Kevin Fenton's blog
Several of the new entries added to the 9/11 Timeline over the last couple of weeks focus on the issue of Londonistan--co-operation between radicals and British authorities. Shortly after 9/11, a Spanish judge named radical cleric Abu Qatada as al-Qaeda's spiritual leader in Europe, although Abu Qatada was also an informer for British intelligence who had been convicted in the Millennium bomb plot trial in Jordan. In the early 1990s, imam Bakri Mohammed called for the assassination of British Prime Minister John Major and Bakri also worked for the British at some point, as did Abu Hamza, who linked up with an al-Qaeda recruiting sergeant in 1999. Meanwhile, the British had failed to act on intelligence that could have prevented a wave of attacks in France.
A couple of weeks ago I submitted several questions to James Bamford, who was doing a public Q and A to mark the showing of a PBS Nova documentary he had helped make about an al-Qaeda communications hub in Yemen, the hiding of two of the 9/11 hijackers from the FBI by the CIA and the warrantless wiretapping controversy.
Bamford answered one of my questions (as well as lots put by other people). It was:
"Did the NSA’s inspector general write reports covering the NSA’s failures before (a) the 1998 embassy bombings, (b) the 2000 USS Cole bombing, (3) 9/11? In each case the NSA had intercepted calls to/from al-Hada that could have been exploited to prevent the attacks, but did nothing with them. If the inspector general did draft such reports, what do they say?"
"I know of no IG reports written on those incidents. In the past, most of the IG reports have dealt with employee complaints and not about failed policies."
Not a definitive answer, but helpful nonetheless.
I just watched PBS Nova’s Spy Factory with James Bamford and I have a number of comments about it, both good and bad.
Starting off with the good, having been writing about al-Qaeda’s communications hub in Yemen for the last two years, I was thrilled to actually see it on the screen. Bamford actually went to Yemen and filmed it from the outside, shame he didn’t go in.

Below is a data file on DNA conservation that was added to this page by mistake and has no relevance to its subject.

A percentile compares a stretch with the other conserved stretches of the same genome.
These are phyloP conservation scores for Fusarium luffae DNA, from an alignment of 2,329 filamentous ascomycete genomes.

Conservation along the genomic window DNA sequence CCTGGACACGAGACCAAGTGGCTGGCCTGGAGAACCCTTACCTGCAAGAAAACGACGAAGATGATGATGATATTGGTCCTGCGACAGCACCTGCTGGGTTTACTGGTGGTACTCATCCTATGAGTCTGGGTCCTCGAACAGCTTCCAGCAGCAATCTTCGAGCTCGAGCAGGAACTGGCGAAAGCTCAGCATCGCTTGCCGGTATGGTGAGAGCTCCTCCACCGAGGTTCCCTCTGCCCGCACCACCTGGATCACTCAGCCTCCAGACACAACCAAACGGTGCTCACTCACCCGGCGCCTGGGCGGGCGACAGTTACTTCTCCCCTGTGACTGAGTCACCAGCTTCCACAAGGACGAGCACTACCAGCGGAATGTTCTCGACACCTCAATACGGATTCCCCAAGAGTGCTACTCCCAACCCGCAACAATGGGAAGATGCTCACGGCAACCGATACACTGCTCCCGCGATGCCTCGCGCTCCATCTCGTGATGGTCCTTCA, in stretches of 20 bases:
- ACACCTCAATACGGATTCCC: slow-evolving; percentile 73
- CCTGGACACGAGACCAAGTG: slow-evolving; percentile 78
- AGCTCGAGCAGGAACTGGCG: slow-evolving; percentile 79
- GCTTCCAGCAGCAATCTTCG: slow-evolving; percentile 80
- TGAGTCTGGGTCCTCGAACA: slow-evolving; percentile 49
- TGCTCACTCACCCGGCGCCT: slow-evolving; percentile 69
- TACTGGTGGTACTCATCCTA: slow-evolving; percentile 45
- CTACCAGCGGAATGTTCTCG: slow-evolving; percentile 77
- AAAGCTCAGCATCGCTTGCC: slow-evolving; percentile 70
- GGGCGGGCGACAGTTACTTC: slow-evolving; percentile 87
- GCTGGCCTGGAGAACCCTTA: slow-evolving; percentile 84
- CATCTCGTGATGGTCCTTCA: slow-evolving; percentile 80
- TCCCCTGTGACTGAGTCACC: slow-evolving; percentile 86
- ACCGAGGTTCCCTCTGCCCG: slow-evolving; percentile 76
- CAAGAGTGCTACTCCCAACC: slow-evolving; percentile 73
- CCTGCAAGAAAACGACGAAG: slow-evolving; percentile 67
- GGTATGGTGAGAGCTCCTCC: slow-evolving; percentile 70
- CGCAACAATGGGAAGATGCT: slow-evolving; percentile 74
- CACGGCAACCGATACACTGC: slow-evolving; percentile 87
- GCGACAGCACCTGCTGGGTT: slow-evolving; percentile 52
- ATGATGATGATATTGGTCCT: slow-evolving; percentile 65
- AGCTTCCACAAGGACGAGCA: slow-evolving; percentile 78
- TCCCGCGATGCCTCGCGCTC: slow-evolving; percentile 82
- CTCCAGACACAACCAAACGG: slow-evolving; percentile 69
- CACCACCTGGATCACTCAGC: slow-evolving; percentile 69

The first and most glaring omission is Alec Station deputy chief Tom Wilshire, who was not mentioned at all in the programme. It went into some detail about the blocking of the cable written by Doug Miller, an FBI detailee to Alec Station, to FBI headquarters about Almihdhar’s US visa, but this was attributed merely to the CIA officer we refer to as “Michelle.” Wilshire was her boss, she blocked the cable on his orders, and Bamford knows this well—he wrote it in the book this programme was based on.
Alec Station Blocked Cable to FBI about Almihdhar – Additions to the 9/11 Timeline as of January 25, 2009
Most of this week's new entries in the 9/11 Timeline are about one of the best-known pre-9/11 failures. After tracking alleged Pentagon hijacker Khalid Almihdhar from Yemen to Dubai in January 2000, the CIA learned he had a US visa. An FBI agent named Doug Miller on loan to Alec Station, the CIA's bin Laden unit, drafted a cable to the bureau warning them of the visa, and that Almihdhar would soon probably arrive in the US. However, another Alec Station officer, known only as "Michelle," said their boss, Deputy Station Chief Tom Wilshire, did not want the cable to be sent. Michelle then sent out a cable falsely stating that the information about Almihdhar's visa had been passed to the FBI. Miller complained to Mark Rossini, a fellow FBI agent on loan to Alec Station, and Rossini went to see Michelle, who told him the FBI would not be told of Almihdhar's visa because she knew the next al-Qaeda attack was going to be in Southeast Asia.
I made YouTube videos of three calls on the NEADS tapes (channel 7). They are calls by Boston Center military liaison Colin Scoggins to NEADS about "Phantom Flight 11." The first two are mentioned in the 9/11 Commission report, but the third one isn't, so I guess that's the one that's really interesting. ;)
(audio links below the fold)
I've been listening to the NEADS tapes again and I came across this:
At about 9:16 one of the operators says, "Be careful what we say on the loop, because these are being recorded and these tapes will be handed over."
This is from tape 15, about 38:00.
I finally found something interesting on the NEADS tapes and made it into a YouTube clip. It is when they learn of the second hijack. They think it's funny and make jokes.
I don't know what this means, but it just stood out for me, so I put it up.